While I'm away selling books at our local Holiday Bazaar (or maybe just trying to sell books?) I'm delighted to welcome author Gwen Perkins to my blog with a post that's of particular interest to me as my writing routine grows. Welcome Gwen, and can you help me stop worrying?
Going from "Pantser" to "Plotter" – Or How I Learned to Stop Worrying
and Love the Outline, By Gwen Perkins
Anyone who spends enough time on online writing forums will eventually hear the terms "pantser" and "plotter." At first, I admit, when I heard those words, writing was decidedly not what came into my mind (I'll plead the fifth as to what did) but after I became familiar with them, I thought that I had a lot more in common with the first than the second. Even if I wasn't yet prepared to out myself as a pantser in public.
You see, I've always been one of those people to whom ideas spring forth easily. I'm one of those crazy writers you read about who carries pens with her, scribbling sudden thoughts on paper, on napkins, on her hands, on any passerby who holds still… I'm always making up stories on the fly and half-writing them down. It's something that I've done since childhood and until I began my first novel, it was something that I prided myself on.
"You have lots of ideas!" I frequently exclaimed to myself. "You will never run out of stories!"
Having lots of ideas is, in fact, a wonderful thing. There is, however, a catch. Flying by the seat of your pants is marvelous, indeed—as long as you remember to land.
And that was my problem. Prior to the notebooks that would later become The Universal Mirror, I started lots of longer works and rarely finished any of them. Short stories were no problem, articles likewise, but when it came to the novel, I'd start pantsing alright… and I'd fall on my ass.
So I realized that something had to change. I started working on figuring out what that was. It became quickly apparent to me that the problem rested with the fact that I often came up with ideas but no real structure or sense of where those ideas needed to go. Every time I tried asking other writers about outlining, I had the sense of the outline as a mountain too high to ever possibly scale (particularly for a girl with a fear of heights). I saw outlines as pages and pages of themes and content but then I realized something. There was really no "right" way to outline—if there was anything right, it was whatever worked for me.
It was then that I began to see what I needed was to break down a book into manageable pieces. I forced myself to outline the story simply, by writing a sentence about each scene. I then took those scenes and rearranged them until I had a plot that worked for me. It wasn't large and it wasn't detailed but it wasn't intimidating either.
Then I set myself another goal. Using my outline, I would write a chapter a week until the book was finished. I didn't have much faith that I would do better as a plotter than a pantser. To my surprise, however, even just developing the simplest of road maps helped me find the way. It kept me from getting lost when I wandered down the path. Just glancing back at where I was supposed to be reminded me that there was a destination and that I now had the tools to get there.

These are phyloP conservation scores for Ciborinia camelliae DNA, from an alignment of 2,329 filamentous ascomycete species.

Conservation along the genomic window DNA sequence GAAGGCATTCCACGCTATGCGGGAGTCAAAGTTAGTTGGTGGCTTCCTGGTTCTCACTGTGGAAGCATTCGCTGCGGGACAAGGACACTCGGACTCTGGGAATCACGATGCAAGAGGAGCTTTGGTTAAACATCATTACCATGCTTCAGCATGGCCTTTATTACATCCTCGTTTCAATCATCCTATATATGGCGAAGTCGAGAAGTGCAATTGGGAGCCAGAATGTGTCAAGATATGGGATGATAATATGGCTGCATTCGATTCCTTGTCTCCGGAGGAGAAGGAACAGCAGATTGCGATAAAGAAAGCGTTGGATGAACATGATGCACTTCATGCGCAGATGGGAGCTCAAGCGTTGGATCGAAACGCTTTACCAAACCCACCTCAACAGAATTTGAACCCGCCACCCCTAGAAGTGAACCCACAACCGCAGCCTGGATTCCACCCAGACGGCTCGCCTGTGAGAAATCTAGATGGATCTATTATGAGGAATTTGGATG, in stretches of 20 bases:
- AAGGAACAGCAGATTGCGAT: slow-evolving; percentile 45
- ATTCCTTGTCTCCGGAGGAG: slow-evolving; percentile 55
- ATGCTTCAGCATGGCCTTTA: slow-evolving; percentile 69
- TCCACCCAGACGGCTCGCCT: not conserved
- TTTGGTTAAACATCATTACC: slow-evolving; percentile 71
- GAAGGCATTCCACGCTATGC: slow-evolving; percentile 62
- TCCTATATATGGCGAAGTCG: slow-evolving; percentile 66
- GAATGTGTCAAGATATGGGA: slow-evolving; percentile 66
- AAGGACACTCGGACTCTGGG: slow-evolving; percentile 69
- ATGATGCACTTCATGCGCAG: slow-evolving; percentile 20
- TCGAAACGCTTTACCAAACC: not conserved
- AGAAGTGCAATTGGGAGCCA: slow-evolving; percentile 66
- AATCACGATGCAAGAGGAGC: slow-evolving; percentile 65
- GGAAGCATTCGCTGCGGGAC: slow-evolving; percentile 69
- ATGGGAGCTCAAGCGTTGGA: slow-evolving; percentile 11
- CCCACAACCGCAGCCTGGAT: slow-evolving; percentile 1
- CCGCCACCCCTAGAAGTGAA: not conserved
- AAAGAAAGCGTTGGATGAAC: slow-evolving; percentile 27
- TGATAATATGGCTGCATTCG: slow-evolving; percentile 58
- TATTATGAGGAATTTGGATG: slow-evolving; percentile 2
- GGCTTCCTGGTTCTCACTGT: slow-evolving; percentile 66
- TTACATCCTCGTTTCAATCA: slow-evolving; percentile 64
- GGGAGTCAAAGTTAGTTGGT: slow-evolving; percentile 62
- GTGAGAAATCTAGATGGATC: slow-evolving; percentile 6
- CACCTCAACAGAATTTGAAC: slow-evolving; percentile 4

Since that first book, The Universal Mirror, was written, my outlines have slowly progressed and have also become more developed just as my novels have. Plotting is just as much an art as writing is and I'm glad that I've found the method that works for me.
Gwen Perkins is the author of fantasy novels, and The Jealousy Glass (Hydra Publications, 2012). She can be contacted through email at firstname.lastname@example.org.
AUTHOR BIO: Gwen Perkins is a museum curator with a MA in Military History from Norwich University. She has written for a number of magazines, exhibitions and nonfiction publications. Her interest in history fueled the creation of the world of The Universal Mirror, inspired in part by people and events of the medieval and Renaissance periods.
BOOK BLURB: "We came to stop a war before it came to Cercia. And it seems the war has come to us."
Responsibility and patriotism spur Cercia's new leader, Quentin, to protect his beloved country at all costs and he assigns Asahel and Felix to serve as ambassadors and secret agents to Anjdur. Their journey quickly turns awry and Asahel and Felix barely escape a devastating shipwreck, walk a tightrope of political tension, and rescue an empress before they learn they must face an enemy closer to them than they thought.
Will they be able to uncover an assassin's plot before it's too late? Will Asahel be able to unearth a secret that is vital to their mission? Will Cercia survive its own revolution? In The Jealousy Glass, Perkins boldly continues a series of unforgettable characters and events that will leave you begging for more.
The Jealousy Glass: http://www.amazon.com/dp/
The Universal Mirror: http://www.amazon.com/Universal-Mirror-Gwen-Perkins/dp/0615596517
GIVEAWAY: In conjunction with the release of The Jealousy Glass, Gwen is running a giveaway for an autographed, first edition paperback of The Universal Mirror through Goodreads at: http://www.goodreads.com/giveaway/show/37726-the-universal-mirror. The giveaway officially ends on December 21, 2012—the author's birthday and supposed date for the oncoming apocalypse.
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Website & Blog: http://artifactsofempire.com